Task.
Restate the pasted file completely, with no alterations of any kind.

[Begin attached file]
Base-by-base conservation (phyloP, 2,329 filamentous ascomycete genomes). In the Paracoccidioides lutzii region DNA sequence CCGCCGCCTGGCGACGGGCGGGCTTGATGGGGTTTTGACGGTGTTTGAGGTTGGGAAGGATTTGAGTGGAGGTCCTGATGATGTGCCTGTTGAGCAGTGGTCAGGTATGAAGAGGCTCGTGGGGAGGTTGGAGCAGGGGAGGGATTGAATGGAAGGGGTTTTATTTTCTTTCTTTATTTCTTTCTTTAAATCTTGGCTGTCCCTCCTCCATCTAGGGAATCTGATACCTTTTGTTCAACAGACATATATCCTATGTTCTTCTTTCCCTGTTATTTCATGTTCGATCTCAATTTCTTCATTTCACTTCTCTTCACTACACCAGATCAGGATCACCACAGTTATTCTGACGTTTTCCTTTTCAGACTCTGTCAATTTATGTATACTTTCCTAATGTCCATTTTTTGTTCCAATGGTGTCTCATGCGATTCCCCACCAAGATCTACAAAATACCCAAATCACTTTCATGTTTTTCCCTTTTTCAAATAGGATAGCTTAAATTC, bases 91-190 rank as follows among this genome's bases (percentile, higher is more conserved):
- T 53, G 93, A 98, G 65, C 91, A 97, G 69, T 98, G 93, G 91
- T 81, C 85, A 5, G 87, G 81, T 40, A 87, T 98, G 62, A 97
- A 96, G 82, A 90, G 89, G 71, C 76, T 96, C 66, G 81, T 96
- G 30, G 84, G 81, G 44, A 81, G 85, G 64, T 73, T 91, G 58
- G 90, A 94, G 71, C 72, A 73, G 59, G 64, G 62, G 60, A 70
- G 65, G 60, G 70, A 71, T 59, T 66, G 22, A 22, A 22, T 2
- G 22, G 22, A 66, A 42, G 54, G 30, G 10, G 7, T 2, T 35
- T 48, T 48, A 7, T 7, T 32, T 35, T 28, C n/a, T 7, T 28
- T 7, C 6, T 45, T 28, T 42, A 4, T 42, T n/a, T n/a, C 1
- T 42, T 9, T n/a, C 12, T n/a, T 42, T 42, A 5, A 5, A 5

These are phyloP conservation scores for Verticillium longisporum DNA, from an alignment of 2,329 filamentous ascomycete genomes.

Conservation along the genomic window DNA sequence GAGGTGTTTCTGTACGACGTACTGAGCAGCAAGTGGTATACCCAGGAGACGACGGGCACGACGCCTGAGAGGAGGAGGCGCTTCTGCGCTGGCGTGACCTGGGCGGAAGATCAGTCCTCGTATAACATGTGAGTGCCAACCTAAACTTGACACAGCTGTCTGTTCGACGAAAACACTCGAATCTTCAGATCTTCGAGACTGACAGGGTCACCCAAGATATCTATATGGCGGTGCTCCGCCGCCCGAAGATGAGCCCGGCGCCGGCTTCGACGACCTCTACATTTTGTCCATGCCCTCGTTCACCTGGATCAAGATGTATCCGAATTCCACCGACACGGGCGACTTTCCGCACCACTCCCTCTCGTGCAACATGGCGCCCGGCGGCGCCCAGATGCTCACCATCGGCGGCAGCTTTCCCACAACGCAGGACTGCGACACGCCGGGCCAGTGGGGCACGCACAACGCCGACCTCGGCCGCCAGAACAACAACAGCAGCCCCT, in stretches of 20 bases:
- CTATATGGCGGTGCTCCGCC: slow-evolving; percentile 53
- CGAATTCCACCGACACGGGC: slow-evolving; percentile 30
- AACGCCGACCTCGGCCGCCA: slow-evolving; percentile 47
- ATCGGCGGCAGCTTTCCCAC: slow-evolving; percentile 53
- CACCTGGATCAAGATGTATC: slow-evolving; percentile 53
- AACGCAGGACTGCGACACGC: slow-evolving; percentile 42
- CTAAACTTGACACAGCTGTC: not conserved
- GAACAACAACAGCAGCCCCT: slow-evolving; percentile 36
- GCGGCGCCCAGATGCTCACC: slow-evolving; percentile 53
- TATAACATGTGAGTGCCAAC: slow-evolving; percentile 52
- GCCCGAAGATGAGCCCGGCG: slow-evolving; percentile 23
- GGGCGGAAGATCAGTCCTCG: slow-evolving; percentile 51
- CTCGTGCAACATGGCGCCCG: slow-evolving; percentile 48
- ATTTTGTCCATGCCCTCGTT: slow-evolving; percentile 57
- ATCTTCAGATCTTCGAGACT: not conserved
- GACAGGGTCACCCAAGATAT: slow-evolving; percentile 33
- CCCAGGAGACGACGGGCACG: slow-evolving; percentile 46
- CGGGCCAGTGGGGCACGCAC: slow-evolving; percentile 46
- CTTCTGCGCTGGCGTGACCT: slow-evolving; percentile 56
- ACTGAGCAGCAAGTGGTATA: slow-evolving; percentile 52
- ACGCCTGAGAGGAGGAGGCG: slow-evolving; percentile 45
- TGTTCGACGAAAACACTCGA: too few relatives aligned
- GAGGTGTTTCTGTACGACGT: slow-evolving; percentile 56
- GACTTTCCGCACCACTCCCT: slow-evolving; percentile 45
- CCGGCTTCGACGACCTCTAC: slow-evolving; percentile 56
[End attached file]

Base-by-base conservation (phyloP, 2,329 filamentous ascomycete genomes). In the Paracoccidioides lutzii region DNA sequence CCGCCGCCTGGCGACGGGCGGGCTTGATGGGGTTTTGACGGTGTTTGAGGTTGGGAAGGATTTGAGTGGAGGTCCTGATGATGTGCCTGTTGAGCAGTGGTCAGGTATGAAGAGGCTCGTGGGGAGGTTGGAGCAGGGGAGGGATTGAATGGAAGGGGTTTTATTTTCTTTCTTTATTTCTTTCTTTAAATCTTGGCTGTCCCTCCTCCATCTAGGGAATCTGATACCTTTTGTTCAACAGACATATATCCTATGTTCTTCTTTCCCTGTTATTTCATGTTCGATCTCAATTTCTTCATTTCACTTCTCTTCACTACACCAGATCAGGATCACCACAGTTATTCTGACGTTTTCCTTTTCAGACTCTGTCAATTTATGTATACTTTCCTAATGTCCATTTTTTGTTCCAATGGTGTCTCATGCGATTCCCCACCAAGATCTACAAAATACCCAAATCACTTTCATGTTTTTCCCTTTTTCAAATAGGATAGCTTAAATTC, bases 91-190 rank as follows among this genome's bases (percentile, higher is more conserved):
- T 53, G 93, A 98, G 65, C 91, A 97, G 69, T 98, G 93, G 91
- T 81, C 85, A 5, G 87, G 81, T 40, A 87, T 98, G 62, A 97
- A 96, G 82, A 90, G 89, G 71, C 76, T 96, C 66, G 81, T 96
- G 30, G 84, G 81, G 44, A 81, G 85, G 64, T 73, T 91, G 58
- G 90, A 94, G 71, C 72, A 73, G 59, G 64, G 62, G 60, A 70
- G 65, G 60, G 70, A 71, T 59, T 66, G 22, A 22, A 22, T 2
- G 22, G 22, A 66, A 42, G 54, G 30, G 10, G 7, T 2, T 35
- T 48, T 48, A 7, T 7, T 32, T 35, T 28, C n/a, T 7, T 28
- T 7, C 6, T 45, T 28, T 42, A 4, T 42, T n/a, T n/a, C 1
- T 42, T 9, T n/a, C 12, T n/a, T 42, T 42, A 5, A 5, A 5

These are phyloP conservation scores for Verticillium longisporum DNA, from an alignment of 2,329 filamentous ascomycete genomes.

Conservation along the genomic window DNA sequence GAGGTGTTTCTGTACGACGTACTGAGCAGCAAGTGGTATACCCAGGAGACGACGGGCACGACGCCTGAGAGGAGGAGGCGCTTCTGCGCTGGCGTGACCTGGGCGGAAGATCAGTCCTCGTATAACATGTGAGTGCCAACCTAAACTTGACACAGCTGTCTGTTCGACGAAAACACTCGAATCTTCAGATCTTCGAGACTGACAGGGTCACCCAAGATATCTATATGGCGGTGCTCCGCCGCCCGAAGATGAGCCCGGCGCCGGCTTCGACGACCTCTACATTTTGTCCATGCCCTCGTTCACCTGGATCAAGATGTATCCGAATTCCACCGACACGGGCGACTTTCCGCACCACTCCCTCTCGTGCAACATGGCGCCCGGCGGCGCCCAGATGCTCACCATCGGCGGCAGCTTTCCCACAACGCAGGACTGCGACACGCCGGGCCAGTGGGGCACGCACAACGCCGACCTCGGCCGCCAGAACAACAACAGCAGCCCCT, in stretches of 20 bases:
- CTATATGGCGGTGCTCCGCC: slow-evolving; percentile 53
- CGAATTCCACCGACACGGGC: slow-evolving; percentile 30
- AACGCCGACCTCGGCCGCCA: slow-evolving; percentile 47
- ATCGGCGGCAGCTTTCCCAC: slow-evolving; percentile 53
- CACCTGGATCAAGATGTATC: slow-evolving; percentile 53
- AACGCAGGACTGCGACACGC: slow-evolving; percentile 42
- CTAAACTTGACACAGCTGTC: not conserved
- GAACAACAACAGCAGCCCCT: slow-evolving; percentile 36
- GCGGCGCCCAGATGCTCACC: slow-evolving; percentile 53
- TATAACATGTGAGTGCCAAC: slow-evolving; percentile 52
- GCCCGAAGATGAGCCCGGCG: slow-evolving; percentile 23
- GGGCGGAAGATCAGTCCTCG: slow-evolving; percentile 51
- CTCGTGCAACATGGCGCCCG: slow-evolving; percentile 48
- ATTTTGTCCATGCCCTCGTT: slow-evolving; percentile 57
- ATCTTCAGATCTTCGAGACT: not conserved
- GACAGGGTCACCCAAGATAT: slow-evolving; percentile 33
- CCCAGGAGACGACGGGCACG: slow-evolving; percentile 46
- CGGGCCAGTGGGGCACGCAC: slow-evolving; percentile 46
- CTTCTGCGCTGGCGTGACCT: slow-evolving; percentile 56
- ACTGAGCAGCAAGTGGTATA: slow-evolving; percentile 52
- ACGCCTGAGAGGAGGAGGCG: slow-evolving; percentile 45
- TGTTCGACGAAAACACTCGA: too few relatives aligned
- GAGGTGTTTCTGTACGACGT: slow-evolving; percentile 56
- GACTTTCCGCACCACTCCCT: slow-evolving; percentile 45
- CCGGCTTCGACGACCTCTAC: slow-evolving; percentile 56